Christopher Owens


Funny, intelligent, and sensitive, Christopher Owens’ qualities are as apparent in person as they are in his music. Over our hour-long conversation in the back of a coffee shop on Haight Street in San Francisco, Owens is often smiling and laughing as he sips a cappuccino in a grey Psychedelic Judaism T-shirt, camo jacket and well-worn SF Giants cap.

When asked about the last song he wrote, he explains, “I listen to all of Willie Nelson’s records back-to-back and I find myself walking around Golden Gate Park involuntarily regurgitating it as what I would say if I was him.” Owens proceeds to pull out his iPhone and recite his most recent idea, a song called “Singing Through My Tears.” Orchestrating with his hands, he softly sings: “I know you’re tired / I know I might have done this or that / but know you leave me fear / I’ll be here, year after year / singing through my tears.

The thirty-five year old musician, perhaps best known for his previous band, Girls, has just released his second solo effort, A New Testament. Owens says of the title: “I think it’s kind of an earnest, beautiful, grand statement to say ‘this is a new testament.’ To steal something that well-known and then to use it in a non-religious way, I think it’s just a little fun—a little rebellious or something.” The new album is heavily influenced by country and rhythm and blues, backed by lush gospel harmonies and featuring many collaborators from the second and final Girls record, Father, Son, Holy Ghost. Much of the new album was actually penned during that period with some songs dating as far back as 2008.

The results are a return to form, building from the experiential songwriting of last year’s Lysandre and featuring some of Owens’ strongest work to date. Testament also includes the addition of pedal steel player Ed Efira, who came at the recommendation of French alt-pop heavyweights, Phoenix. Influenced by the country classics of George Jones, Buck Owens, Patsy Cline, and Dolly Parton, Owens admits, “I like some newer stuff too: Dwight Yoakam and the odd Tim McGraw song, here or there. A lot of it goes over my head, but [McGraw] has this one song called, ‘Drugs or Jesus,’ which is just devastatingly great.”

Although neither religious nor currently using opiates, his writing is rife with both topics. “I’m very anti-religious when it comes down to it,” says Owens from across our wobbly high-top table. “I like Jesus as a guy. I probably would have hung out with him if I was around, but I don’t believe in God at all.” Discussing his struggle with opiates, Owens explains, “It’s the kind of addiction that requires constant up-keep.” He discloses how he was recently approached by a friend to help find drugs. “As much as I wanted to help him, it did make me think, ‘Oh, maybe I’ll get a little for myself,’ but of course I had to say ‘no.’ It’s something that I’m working on just keeping out of my life.”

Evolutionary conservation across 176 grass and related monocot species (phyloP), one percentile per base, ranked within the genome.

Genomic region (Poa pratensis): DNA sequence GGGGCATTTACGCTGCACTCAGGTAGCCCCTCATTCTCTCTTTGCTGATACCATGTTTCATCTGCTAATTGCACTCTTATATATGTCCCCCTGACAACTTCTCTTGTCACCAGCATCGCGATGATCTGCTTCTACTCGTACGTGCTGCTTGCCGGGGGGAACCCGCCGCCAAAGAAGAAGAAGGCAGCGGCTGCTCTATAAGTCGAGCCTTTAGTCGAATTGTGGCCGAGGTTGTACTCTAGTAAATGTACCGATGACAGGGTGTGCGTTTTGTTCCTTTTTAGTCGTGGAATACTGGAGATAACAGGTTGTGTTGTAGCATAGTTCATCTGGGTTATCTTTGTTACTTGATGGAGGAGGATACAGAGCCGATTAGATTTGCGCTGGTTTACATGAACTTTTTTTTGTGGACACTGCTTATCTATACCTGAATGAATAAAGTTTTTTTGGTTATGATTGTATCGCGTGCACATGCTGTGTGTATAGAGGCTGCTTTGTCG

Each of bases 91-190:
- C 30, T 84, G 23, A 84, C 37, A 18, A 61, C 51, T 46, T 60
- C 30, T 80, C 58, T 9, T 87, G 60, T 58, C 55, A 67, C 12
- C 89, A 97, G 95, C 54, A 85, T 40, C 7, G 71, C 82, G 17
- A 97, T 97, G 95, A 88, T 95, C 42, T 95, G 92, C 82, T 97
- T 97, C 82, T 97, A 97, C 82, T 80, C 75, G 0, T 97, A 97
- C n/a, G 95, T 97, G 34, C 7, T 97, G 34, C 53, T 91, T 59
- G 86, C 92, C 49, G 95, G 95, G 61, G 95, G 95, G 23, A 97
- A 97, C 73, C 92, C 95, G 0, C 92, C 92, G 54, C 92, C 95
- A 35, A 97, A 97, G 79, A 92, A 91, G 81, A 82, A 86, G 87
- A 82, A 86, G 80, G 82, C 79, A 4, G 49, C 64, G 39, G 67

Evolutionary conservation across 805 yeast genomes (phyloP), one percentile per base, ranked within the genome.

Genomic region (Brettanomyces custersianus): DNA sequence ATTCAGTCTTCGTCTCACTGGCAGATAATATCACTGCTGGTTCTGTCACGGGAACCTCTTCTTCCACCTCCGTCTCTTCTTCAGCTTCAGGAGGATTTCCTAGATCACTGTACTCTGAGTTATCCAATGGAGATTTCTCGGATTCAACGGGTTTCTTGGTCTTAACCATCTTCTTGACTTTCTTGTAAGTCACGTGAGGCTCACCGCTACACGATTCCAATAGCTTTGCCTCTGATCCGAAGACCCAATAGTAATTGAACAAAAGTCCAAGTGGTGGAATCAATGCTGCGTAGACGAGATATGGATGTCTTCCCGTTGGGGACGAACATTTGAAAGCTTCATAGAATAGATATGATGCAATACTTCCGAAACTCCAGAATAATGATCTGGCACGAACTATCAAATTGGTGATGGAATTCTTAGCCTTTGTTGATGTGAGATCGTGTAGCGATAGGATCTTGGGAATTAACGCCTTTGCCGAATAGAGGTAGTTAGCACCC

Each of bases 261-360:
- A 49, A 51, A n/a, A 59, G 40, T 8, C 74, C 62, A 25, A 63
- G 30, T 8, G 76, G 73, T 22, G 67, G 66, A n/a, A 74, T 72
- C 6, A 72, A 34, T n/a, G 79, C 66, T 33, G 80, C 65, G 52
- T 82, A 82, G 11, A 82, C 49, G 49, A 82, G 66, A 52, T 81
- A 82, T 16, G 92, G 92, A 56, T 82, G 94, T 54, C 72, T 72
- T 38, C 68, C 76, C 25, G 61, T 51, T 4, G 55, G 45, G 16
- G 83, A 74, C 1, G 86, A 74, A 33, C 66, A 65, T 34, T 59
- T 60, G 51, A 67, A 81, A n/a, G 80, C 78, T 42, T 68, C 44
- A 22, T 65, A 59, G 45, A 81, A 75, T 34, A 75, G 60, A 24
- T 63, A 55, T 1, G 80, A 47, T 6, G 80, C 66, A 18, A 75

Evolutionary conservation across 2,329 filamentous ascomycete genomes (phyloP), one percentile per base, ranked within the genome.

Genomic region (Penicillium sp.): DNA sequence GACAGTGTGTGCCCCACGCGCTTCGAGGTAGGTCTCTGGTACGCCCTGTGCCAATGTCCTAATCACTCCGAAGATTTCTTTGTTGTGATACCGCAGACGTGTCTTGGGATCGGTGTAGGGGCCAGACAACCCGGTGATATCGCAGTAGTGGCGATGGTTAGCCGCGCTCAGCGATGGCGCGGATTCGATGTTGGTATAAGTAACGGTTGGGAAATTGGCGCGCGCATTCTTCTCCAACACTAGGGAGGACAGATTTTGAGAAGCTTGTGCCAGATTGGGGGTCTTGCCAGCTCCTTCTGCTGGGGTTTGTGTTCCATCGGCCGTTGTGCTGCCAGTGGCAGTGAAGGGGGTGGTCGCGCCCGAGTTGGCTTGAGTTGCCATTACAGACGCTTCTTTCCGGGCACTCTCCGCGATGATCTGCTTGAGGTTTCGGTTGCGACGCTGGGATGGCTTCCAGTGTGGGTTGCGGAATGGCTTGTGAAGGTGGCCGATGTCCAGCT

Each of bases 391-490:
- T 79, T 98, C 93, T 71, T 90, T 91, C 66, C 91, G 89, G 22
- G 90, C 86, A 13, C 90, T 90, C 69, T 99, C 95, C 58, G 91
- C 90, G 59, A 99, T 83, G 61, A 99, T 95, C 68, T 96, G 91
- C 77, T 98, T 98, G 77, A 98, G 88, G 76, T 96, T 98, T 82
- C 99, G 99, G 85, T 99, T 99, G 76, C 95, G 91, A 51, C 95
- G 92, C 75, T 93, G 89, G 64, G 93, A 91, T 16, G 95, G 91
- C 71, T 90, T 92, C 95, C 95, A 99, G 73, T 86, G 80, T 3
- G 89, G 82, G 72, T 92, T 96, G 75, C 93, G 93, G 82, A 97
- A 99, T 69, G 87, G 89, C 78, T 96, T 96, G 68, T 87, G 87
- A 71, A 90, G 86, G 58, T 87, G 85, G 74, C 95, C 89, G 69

Born into the Children of God cult, where he would remain until the age of sixteen, Owens is critical and at the same time appreciative of his upbringing. “It’s weird living together in a house with 500 people,” he says. “It’s quite a unique experience. Getting together, all of us in the morning after breakfast to sing songs and read from the Bible. As much as I didn’t like what we were singing about and reading from, I’m starting to realize that it was a very special thing.” One song on the new album, “Stephen,” is named after his late infant brother who died as a result of a lack of medical care through the cult. Despite his disapproval of the group, Owens admits, “If I had to choose right now, I wouldn’t change anything. Maybe some of the hard things are what gives my life substance now.”

Owens’ “fundamental love” for San Francisco, where he currently resides just north of the Panhandle, is another reoccurring theme in his music. When asked about his feelings regarding the recent ‘tech boom’ and its resulting socio-economic impact, the musician explains, “I’m one of these people that is very fascinated by wealth—I don’t have it myself. When the limousine drives past and you see the guy in the tuxedo with the gloves on his hands and just this image of luxury and elegance—to me I’m drawn to that. It makes my mind wander.”

Owens has more recently been the face of campaigns for Saint Laurent and H&M, an industry he admits to knowing little about, but considers himself “lucky enough to be invited in as a guest.” He explains, “Fashion is sort of this fantastic world that’s out of reach for me. I can’t afford expensive clothing. I can’t remember everybody’s name, so I watch it from afar with a fascination—sort of like the ‘tech boom.’ I think music would benefit [from] everyone being forced to wear a Steve Jobs-type outfit. Forcing people to discard fashion, I think, heightens personality. I think maybe all musicians should be forced to be naked like John Lennon and Yoko.” Though Christopher Owens’ undisguised songwriting is rare in our fashion-dependent music culture, he’s also the first to admit, “…it’s fun to put on a country hat for an album.”

Text by Brett Leader
Photography by Annie Thornton